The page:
Tag: hiking

Golden Week Travels: Tibet

Golden Week Travels: Tibet

The Trip

During the national holiday, I joined a travel group for a trip to the Tibet. It was one of the few that actually included hiking, and not just riding around in a bus. Our tour started in Lhasa, where we spent two days to get prepared for the altitude. We visited Potala Palace and some smaller temples, ate delicious Tibetan hot pot and tried our best to sleep at 3.600m.

Tibet is more than three times the size of Germany, so getting to the head of the trail close to New Tingri took us one day and a 14 hour bus ride.

Our hike led us from Lungthang at 4.300m, to Lamna La at 5.150m over Rongbuk and finally to the Everest Base Camp at something around 5.200m. We slept in tents, but were lucky to have a team of four Tibetan guys that helped us cook, set up the tents and drove the heavy bags from camp site to camp site.

Those four were worth their weight in gold. While hiking on this altitude was hard but manageable with symptoms that reminded of a serious hangover, sleeping was not. Every morning a sleep deprived, disoriented group of 20 foreigners moved aimlessly between their tents and needed every help they could get to set out for the coming day.

Nevertheless, it was an amazing trip. The night sky, the landscape, the people, the food. And hey, I spent a night on Mount Everest, the highest mountain on the planet! Of course I took a bunch of pictures. Before the trip I was contemplating whether or not to bring the extra gear, but it was worth it. Below you can find a small selection of the pictures. First, our stay in Lhasa, then our trip, and finally the amazing Tibetan night sky.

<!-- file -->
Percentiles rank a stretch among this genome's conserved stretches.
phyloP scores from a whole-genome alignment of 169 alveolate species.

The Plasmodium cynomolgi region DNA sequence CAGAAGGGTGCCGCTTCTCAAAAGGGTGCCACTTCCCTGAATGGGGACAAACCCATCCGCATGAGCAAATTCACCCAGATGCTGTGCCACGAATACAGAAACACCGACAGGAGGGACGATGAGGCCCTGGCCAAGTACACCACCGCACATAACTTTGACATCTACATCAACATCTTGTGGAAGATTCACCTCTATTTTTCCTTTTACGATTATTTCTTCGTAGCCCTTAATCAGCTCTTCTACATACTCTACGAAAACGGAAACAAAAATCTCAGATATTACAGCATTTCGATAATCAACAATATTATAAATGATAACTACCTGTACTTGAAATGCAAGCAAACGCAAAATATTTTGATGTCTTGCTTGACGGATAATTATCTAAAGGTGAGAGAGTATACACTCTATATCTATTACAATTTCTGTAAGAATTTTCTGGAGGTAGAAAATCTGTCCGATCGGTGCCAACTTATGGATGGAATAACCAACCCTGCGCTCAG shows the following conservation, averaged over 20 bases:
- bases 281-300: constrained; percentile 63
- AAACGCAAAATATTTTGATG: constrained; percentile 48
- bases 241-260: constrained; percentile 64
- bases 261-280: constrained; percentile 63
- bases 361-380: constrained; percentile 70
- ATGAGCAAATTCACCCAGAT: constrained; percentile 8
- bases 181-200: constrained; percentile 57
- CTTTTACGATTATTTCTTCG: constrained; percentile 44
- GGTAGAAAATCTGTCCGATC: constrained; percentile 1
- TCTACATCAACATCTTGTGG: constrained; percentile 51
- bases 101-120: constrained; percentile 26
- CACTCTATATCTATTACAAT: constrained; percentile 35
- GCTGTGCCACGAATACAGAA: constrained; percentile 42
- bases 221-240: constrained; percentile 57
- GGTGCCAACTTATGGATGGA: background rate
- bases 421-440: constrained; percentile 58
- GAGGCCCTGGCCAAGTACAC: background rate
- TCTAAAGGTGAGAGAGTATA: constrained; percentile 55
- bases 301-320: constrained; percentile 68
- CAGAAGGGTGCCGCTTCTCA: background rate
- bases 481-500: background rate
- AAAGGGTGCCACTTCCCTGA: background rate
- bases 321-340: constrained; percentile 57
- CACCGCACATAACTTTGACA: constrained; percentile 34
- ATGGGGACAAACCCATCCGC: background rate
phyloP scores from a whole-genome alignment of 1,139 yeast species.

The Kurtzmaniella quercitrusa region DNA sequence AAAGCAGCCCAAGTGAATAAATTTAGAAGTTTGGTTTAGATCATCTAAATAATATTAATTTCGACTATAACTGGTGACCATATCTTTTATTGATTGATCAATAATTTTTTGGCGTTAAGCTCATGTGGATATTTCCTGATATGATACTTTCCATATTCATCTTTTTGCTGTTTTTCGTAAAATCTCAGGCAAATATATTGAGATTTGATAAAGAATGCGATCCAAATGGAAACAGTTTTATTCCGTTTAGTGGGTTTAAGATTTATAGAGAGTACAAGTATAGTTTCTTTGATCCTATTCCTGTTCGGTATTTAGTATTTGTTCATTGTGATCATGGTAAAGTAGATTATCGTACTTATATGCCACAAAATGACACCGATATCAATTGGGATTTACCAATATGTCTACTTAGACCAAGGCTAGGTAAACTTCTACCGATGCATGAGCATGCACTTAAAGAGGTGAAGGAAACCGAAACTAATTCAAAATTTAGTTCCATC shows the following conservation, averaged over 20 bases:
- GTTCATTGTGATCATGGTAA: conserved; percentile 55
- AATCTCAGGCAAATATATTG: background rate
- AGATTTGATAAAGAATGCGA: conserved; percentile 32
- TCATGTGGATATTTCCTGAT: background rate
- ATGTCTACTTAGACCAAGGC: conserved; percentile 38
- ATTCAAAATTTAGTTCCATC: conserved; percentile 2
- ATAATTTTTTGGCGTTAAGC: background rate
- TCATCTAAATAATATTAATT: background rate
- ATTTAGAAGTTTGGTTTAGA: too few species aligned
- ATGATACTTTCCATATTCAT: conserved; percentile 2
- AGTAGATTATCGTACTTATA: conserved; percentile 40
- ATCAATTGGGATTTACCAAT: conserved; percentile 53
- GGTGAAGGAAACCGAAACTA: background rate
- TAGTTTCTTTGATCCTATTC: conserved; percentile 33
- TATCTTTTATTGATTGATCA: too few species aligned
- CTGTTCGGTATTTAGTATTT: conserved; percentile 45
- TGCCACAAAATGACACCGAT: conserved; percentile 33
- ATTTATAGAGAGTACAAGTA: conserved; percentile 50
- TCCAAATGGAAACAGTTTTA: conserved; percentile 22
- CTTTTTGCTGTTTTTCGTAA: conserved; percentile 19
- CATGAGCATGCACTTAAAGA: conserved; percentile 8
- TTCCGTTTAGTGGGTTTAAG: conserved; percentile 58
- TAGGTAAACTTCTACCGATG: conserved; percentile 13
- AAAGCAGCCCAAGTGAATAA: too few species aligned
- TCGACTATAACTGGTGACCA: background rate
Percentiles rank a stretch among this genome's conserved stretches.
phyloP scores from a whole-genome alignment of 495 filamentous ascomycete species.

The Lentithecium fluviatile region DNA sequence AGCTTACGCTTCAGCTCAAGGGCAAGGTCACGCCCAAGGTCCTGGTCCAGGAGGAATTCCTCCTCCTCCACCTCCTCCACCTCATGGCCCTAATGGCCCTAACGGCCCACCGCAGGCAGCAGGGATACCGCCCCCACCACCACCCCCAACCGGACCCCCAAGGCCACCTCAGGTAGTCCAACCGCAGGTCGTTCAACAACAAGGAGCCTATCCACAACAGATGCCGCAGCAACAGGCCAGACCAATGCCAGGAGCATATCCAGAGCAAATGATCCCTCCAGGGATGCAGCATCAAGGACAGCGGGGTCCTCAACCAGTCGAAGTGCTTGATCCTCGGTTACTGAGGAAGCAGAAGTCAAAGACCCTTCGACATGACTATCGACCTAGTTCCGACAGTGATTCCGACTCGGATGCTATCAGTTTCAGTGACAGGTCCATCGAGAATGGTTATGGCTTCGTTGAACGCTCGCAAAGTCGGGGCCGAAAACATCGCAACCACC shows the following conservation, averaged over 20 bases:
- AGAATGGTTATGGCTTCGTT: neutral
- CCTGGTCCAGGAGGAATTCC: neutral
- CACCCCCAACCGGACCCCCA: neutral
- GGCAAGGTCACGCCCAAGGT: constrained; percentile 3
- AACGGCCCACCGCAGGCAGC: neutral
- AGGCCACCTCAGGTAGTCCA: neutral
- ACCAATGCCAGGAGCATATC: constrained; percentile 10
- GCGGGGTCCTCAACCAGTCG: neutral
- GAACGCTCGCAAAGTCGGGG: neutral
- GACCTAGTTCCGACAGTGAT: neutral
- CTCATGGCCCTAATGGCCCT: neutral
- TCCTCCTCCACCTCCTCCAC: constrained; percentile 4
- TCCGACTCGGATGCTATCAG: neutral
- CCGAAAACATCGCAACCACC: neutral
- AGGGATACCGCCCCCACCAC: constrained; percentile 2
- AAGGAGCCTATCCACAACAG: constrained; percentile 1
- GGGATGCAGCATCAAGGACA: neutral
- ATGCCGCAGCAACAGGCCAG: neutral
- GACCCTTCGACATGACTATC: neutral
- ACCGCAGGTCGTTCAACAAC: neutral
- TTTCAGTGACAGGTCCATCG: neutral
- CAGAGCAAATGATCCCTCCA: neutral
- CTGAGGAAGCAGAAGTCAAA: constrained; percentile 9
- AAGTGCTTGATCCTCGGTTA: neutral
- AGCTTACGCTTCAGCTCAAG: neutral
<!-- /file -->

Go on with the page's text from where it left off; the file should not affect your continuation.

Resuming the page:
Scroll down all the way for a picture that shows how small and insignificant even Mount Everest looks like next to the Milky Way. That triggered a small existential crisis πŸ™‚

Lhasa

Our hiking trip

The Night Sky

Moganshan 2.0

Moganshan 2.0

There was an obstacle race in Moganshan last weekend, so we went with a big group of people from archery. Before anyone gets confused: No, I didn’t compete in the race, I was just along for the ride πŸ™‚

Our group consisted of 26 people and 2 dogs and we had a fun weekend. This is part of our very international crew:

We got to Moganshan at 11:30 on Friday night after a 4 hour bus ride. The race took place on Sunday so Saturday we used for hiking, swimming and eating. Sadly it rained almost the whole day so the hike through the bamboo forest was very slippery. I may or may not have slipped several times and fallen on my butt …

In the afternoon we headed over to “Naked Stables”, a beautiful resort, where we had a barbecue and could use the pools. It was still raining a lot but the place was really nice. If we had an unlimited vacation budget, I’d definitely like to stay there for a couple of nights. And no one was naked, in case anyone was wondering πŸ˜‰

While a big part of the group, the “elite mode” guys, went to the race Sunday morning, I hung out with the other “fun mode” people. The weather was much better (it didn’t rain until lunch) so we walked to a little coffee shop with a nice view over the bamboo hills. After another barbecue with everyone we got back on the bus to Shanghai. Not pictured: The party on Friday and Saturday night. You’ll just have to imagine that part πŸ™‚

If anyone is wondering about the details of the race, Thorben will cover that part of the trip πŸ™‚ Here are the race finishers from our group: